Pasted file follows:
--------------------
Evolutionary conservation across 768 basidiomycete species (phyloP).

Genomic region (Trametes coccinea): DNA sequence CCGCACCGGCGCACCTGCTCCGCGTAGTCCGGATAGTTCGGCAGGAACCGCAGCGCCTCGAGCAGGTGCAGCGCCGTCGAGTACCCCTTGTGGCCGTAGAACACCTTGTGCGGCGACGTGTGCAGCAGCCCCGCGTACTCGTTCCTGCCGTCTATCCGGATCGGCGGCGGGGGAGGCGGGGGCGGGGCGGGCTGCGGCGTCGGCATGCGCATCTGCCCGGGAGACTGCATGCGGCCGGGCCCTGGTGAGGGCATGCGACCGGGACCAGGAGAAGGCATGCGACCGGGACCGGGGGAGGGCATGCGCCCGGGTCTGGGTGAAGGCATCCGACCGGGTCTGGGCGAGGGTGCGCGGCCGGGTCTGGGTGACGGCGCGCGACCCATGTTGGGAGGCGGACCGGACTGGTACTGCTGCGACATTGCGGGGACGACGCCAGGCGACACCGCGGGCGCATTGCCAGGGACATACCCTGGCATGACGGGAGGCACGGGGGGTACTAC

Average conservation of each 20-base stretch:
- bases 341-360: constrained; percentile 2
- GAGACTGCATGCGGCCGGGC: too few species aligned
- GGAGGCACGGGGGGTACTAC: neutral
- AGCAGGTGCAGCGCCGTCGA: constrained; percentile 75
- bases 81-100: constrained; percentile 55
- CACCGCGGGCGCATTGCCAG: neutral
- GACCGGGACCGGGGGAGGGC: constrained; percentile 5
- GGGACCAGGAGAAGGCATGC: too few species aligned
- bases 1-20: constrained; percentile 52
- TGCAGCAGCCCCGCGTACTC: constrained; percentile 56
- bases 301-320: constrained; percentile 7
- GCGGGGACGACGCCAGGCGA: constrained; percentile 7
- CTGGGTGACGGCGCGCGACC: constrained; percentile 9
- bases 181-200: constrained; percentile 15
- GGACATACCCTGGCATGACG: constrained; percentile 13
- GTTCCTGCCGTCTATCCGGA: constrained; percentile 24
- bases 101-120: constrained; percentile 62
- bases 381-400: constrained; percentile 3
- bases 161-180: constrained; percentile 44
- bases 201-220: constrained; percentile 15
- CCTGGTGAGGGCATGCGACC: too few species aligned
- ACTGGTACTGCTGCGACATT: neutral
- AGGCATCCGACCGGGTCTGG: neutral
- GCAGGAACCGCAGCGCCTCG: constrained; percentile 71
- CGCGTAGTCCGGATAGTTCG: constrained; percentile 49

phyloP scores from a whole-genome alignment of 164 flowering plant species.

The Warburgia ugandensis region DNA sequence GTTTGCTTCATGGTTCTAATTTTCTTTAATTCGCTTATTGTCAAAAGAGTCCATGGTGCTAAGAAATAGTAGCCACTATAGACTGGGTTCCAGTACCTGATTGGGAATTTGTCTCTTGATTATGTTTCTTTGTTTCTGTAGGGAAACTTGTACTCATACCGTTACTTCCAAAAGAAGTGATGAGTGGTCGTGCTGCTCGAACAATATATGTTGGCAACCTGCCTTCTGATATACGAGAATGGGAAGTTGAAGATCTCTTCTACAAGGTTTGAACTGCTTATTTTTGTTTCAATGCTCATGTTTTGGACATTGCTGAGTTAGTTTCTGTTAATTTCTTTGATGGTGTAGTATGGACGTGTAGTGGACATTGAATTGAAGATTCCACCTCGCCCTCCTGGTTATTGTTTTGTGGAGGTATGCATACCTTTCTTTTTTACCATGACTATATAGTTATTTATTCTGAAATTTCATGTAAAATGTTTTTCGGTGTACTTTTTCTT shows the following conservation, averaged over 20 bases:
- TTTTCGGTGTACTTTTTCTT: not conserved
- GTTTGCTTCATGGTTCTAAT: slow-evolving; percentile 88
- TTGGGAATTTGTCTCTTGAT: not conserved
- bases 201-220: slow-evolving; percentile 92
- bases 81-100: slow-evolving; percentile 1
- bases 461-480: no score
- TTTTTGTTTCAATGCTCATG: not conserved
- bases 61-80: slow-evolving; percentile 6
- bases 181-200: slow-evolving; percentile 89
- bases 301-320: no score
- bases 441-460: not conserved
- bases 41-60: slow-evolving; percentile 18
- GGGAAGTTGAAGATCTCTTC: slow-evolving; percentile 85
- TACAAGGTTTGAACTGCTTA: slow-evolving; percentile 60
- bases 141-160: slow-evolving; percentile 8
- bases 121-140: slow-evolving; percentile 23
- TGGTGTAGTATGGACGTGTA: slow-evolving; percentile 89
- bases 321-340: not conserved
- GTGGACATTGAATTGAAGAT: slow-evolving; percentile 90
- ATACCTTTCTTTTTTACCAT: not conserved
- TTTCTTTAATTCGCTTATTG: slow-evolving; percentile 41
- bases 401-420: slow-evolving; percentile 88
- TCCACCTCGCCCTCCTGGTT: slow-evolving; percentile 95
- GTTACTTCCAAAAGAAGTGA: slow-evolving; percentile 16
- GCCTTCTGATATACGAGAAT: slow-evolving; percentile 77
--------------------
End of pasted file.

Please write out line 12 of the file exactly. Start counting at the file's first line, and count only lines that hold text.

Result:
- bases 1-20: constrained; percentile 52